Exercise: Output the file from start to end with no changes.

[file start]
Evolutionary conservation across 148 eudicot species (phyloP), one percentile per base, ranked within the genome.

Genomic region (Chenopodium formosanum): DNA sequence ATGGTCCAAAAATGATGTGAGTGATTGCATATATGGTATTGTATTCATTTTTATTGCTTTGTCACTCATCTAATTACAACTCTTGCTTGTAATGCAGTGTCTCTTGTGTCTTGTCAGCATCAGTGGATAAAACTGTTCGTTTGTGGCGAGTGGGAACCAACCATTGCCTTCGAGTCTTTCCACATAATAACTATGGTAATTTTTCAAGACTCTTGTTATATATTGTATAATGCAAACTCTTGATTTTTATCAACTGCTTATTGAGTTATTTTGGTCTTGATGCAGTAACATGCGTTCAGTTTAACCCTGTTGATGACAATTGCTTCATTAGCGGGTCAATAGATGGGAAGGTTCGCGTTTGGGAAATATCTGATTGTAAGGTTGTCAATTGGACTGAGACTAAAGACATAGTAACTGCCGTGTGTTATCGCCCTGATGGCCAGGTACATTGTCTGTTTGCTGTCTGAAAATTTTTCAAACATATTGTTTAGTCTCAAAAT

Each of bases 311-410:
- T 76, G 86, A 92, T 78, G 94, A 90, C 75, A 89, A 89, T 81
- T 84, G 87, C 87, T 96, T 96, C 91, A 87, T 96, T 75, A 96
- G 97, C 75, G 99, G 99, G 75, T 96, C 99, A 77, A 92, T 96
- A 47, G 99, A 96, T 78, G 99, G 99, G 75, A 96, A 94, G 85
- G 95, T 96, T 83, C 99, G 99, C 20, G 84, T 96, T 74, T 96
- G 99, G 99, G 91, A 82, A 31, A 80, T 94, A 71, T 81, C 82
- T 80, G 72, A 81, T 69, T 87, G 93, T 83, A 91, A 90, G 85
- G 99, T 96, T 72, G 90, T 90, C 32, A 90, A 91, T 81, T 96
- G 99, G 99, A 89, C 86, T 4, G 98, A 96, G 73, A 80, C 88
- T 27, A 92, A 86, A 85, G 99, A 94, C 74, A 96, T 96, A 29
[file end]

Evolutionary conservation across 148 eudicot species (phyloP), one percentile per base, ranked within the genome.

Genomic region (Chenopodium formosanum): DNA sequence ATGGTCCAAAAATGATGTGAGTGATTGCATATATGGTATTGTATTCATTTTTATTGCTTTGTCACTCATCTAATTACAACTCTTGCTTGTAATGCAGTGTCTCTTGTGTCTTGTCAGCATCAGTGGATAAAACTGTTCGTTTGTGGCGAGTGGGAACCAACCATTGCCTTCGAGTCTTTCCACATAATAACTATGGTAATTTTTCAAGACTCTTGTTATATATTGTATAATGCAAACTCTTGATTTTTATCAACTGCTTATTGAGTTATTTTGGTCTTGATGCAGTAACATGCGTTCAGTTTAACCCTGTTGATGACAATTGCTTCATTAGCGGGTCAATAGATGGGAAGGTTCGCGTTTGGGAAATATCTGATTGTAAGGTTGTCAATTGGACTGAGACTAAAGACATAGTAACTGCCGTGTGTTATCGCCCTGATGGCCAGGTACATTGTCTGTTTGCTGTCTGAAAATTTTTCAAACATATTGTTTAGTCTCAAAAT

Each of bases 311-410:
- T 76, G 86, A 92, T 78, G 94, A 90, C 75, A 89, A 89, T 81
- T 84, G 87, C 87, T 96, T 96, C 91, A 87, T 96, T 75, A 96
- G 97, C 75, G 99, G 99, G 75, T 96, C 99, A 77, A 92, T 96
- A 47, G 99, A 96, T 78, G 99, G 99, G 75, A 96, A 94, G 85
- G 95, T 96, T 83, C 99, G 99, C 20, G 84, T 96, T 74, T 96
- G 99, G 99, G 91, A 82, A 31, A 80, T 94, A 71, T 81, C 82
- T 80, G 72, A 81, T 69, T 87, G 93, T 83, A 91, A 90, G 85
- G 99, T 96, T 72, G 90, T 90, C 32, A 90, A 91, T 81, T 96
- G 99, G 99, A 89, C 86, T 4, G 98, A 96, G 73, A 80, C 88
- T 27, A 92, A 86, A 85, G 99, A 94, C 74, A 96, T 96, A 29